Despite rampant reports of worsening educator burnout, administrators can find hope in the fact that more teachers believe their students will recover academically from the difficulties of the last three school years.
More than 40% share that confidence compared to one-third who don’t, with the rest remaining neutral on this question, according to the latest analysis by the Clayton Christensen Institute, a think tank that studies disruption in education and other sectors of society. Most teachers are continuing to report that their students are lagging behind typical academic progress but those concerns have been shrinking since the beginning of this school year.
Tutoring is among the most popular approaches to recovering and accelerating learning, and most administrators said they had recruited district staff to provide supplementary instruction. And just over 40% of schools are continuing to offer virtual learning options to support student recovery, though administrators have reported declining participation in those programs, according to the Institute.
Student engagement, teacher capacity, family involvement and ed-tech access are the four big themes that should lead schools into the future, according to teachers and parents surveyed for the U.S. Government Accountability Office’s latest oversight report on the CARES Act and K-12 education.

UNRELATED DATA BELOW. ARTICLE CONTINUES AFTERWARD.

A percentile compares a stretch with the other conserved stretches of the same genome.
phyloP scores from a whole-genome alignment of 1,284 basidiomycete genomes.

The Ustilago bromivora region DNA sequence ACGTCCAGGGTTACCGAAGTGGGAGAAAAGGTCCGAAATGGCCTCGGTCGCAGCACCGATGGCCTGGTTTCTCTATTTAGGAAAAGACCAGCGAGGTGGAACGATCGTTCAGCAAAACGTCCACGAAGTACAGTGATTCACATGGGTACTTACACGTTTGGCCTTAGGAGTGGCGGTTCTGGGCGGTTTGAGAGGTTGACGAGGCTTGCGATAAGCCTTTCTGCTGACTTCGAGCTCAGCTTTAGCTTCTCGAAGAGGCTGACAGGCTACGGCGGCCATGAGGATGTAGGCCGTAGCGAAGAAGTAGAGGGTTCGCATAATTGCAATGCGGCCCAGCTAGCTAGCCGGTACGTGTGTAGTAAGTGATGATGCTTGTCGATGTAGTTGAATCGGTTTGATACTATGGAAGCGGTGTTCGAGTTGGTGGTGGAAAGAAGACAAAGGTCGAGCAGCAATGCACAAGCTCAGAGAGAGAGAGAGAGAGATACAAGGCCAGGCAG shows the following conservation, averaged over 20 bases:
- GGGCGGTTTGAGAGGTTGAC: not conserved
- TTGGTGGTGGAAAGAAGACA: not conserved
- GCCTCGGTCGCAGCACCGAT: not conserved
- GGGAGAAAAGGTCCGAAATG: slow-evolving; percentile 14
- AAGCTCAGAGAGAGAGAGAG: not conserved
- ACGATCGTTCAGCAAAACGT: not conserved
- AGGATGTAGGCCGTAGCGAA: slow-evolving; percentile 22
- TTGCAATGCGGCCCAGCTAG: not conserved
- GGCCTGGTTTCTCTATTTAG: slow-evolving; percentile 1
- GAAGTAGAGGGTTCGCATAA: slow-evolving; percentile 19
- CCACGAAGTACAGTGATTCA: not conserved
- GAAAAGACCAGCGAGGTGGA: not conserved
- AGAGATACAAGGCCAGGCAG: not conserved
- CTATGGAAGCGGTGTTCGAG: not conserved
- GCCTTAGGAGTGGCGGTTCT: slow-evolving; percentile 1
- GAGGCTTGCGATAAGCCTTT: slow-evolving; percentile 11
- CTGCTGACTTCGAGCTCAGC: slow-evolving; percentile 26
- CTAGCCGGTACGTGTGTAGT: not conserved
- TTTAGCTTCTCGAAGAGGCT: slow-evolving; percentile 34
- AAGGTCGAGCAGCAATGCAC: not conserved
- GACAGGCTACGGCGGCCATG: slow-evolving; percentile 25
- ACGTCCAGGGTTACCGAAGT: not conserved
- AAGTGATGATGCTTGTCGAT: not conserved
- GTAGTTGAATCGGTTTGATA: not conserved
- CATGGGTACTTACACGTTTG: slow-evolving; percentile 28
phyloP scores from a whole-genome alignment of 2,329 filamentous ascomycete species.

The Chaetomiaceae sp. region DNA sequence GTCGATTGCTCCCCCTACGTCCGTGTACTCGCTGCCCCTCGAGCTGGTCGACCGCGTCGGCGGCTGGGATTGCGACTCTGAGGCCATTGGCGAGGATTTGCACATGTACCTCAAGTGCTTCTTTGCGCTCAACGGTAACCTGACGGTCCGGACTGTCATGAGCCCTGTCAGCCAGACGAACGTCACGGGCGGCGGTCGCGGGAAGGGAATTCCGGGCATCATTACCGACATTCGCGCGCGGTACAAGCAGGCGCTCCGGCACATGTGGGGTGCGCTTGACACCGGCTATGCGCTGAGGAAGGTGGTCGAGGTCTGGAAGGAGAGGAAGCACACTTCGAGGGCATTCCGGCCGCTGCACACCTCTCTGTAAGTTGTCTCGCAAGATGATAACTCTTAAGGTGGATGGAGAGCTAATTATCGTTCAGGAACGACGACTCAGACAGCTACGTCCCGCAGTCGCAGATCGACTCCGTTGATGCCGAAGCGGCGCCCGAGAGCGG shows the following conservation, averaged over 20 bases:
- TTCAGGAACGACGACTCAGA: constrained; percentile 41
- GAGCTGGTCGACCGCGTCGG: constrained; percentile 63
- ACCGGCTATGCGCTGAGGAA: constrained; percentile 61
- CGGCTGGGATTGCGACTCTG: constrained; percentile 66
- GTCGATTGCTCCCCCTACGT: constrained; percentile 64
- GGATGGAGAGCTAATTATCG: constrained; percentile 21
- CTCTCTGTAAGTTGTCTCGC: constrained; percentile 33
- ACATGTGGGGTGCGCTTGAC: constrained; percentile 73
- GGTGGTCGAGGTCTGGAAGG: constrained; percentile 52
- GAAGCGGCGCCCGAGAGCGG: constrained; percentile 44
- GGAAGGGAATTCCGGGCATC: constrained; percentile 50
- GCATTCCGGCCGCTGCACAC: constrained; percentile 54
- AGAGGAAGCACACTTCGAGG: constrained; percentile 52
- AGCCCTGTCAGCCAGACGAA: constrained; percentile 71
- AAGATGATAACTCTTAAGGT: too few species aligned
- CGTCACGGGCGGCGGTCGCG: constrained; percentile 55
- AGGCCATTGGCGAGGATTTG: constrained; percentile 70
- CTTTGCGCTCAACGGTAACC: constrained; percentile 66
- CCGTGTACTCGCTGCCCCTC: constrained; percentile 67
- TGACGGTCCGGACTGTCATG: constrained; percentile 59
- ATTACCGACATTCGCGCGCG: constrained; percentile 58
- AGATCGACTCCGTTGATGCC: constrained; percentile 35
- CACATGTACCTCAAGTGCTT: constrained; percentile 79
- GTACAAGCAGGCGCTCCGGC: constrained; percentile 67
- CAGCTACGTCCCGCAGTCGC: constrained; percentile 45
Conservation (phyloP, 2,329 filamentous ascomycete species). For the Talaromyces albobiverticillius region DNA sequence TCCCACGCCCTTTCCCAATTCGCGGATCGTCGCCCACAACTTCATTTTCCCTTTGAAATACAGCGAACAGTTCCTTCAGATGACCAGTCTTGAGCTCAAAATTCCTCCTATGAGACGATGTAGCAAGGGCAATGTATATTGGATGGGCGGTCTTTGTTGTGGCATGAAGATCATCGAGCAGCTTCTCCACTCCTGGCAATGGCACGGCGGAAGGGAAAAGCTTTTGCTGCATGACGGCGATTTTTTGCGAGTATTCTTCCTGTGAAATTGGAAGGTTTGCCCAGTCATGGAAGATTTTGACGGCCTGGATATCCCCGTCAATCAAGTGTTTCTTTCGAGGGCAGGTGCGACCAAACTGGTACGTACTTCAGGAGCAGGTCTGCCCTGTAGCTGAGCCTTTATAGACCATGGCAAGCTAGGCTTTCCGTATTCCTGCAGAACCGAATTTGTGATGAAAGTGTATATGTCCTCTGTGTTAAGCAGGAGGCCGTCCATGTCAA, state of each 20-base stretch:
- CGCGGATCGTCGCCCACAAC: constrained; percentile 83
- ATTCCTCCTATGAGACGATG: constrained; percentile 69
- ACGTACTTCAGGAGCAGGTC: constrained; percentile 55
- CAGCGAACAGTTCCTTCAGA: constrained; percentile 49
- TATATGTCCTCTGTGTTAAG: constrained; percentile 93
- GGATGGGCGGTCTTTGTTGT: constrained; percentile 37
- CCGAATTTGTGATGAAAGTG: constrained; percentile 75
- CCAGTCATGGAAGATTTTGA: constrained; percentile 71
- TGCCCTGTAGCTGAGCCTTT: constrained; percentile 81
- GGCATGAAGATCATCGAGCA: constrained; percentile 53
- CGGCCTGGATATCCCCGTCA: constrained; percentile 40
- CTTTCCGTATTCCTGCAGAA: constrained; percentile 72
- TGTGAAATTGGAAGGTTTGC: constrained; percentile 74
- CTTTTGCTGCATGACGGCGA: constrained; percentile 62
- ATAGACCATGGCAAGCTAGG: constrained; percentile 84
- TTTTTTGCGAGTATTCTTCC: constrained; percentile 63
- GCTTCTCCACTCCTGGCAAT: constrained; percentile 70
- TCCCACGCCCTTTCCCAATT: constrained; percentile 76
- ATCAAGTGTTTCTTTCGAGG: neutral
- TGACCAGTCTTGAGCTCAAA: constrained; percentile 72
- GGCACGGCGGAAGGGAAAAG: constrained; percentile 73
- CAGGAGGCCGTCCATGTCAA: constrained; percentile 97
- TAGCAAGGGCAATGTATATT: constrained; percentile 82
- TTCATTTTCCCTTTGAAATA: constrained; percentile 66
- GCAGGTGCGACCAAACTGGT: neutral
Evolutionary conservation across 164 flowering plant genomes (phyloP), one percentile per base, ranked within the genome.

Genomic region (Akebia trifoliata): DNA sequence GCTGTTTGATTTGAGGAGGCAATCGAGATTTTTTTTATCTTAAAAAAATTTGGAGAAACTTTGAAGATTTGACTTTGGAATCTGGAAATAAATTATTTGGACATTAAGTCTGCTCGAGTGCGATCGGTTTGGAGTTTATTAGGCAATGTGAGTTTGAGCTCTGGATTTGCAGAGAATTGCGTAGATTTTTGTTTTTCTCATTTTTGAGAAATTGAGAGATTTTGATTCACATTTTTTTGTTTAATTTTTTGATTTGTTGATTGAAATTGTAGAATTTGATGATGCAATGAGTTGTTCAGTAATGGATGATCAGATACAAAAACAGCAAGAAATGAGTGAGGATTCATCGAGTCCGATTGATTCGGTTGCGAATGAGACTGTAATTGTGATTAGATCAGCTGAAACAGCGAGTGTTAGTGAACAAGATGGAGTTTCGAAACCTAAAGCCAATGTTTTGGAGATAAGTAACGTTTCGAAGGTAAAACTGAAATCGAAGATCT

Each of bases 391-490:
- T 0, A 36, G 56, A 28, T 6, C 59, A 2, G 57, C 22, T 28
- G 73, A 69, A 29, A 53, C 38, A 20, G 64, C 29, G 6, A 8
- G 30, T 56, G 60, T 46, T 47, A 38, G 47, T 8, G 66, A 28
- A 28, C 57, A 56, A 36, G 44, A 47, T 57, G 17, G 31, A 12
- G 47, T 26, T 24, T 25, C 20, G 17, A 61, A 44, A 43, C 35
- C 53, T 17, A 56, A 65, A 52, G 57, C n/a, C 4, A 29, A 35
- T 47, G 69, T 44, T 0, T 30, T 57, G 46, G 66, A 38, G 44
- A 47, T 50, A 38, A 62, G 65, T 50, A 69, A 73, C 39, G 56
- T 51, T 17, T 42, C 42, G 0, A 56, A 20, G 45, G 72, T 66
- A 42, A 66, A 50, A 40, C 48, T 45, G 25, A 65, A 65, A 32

Life-long effects and growing disparities are now starting to emerge from the ongoing disruptions of the pandemic, the agency warns. For example, 45% of teachers said students were half a year behind at the end of the 2020-21 school year. Only about 10% of teachers said they had students who exceeded expectations this school year, according to the GAO report.
For administrations looking for input on the way forward, teachers and parents identified the following priorities for each of the four big themes:
- Provide mental health services for students
- Hold students accountable for attendance or participation
- Allow flexibility around the typical school day or year by, for example, expanding summer school options
- Provide in-person instruction to the extent possible
- Reduce class size or lower student-teacher ratios
- Avoid teachers doing in-person and virtual instruction simultaneously
- Have dedicated teachers for virtual learning or a dedicated academy for virtual students
- Hire staff whose main responsibility is communicating with families
- Support more parent/family involvement through frequent check-ins or home visits and other outreach activities
- Provide resources for parents and families, including workshops on, for example, financial support such as childcare subsidies so older students can focus on school
- Provide adequate access, including a device for each student
- Train students, families, and teachers to use devices and learning platforms
- Provide staff and funding to maintain readiness to transition to virtual learning at any point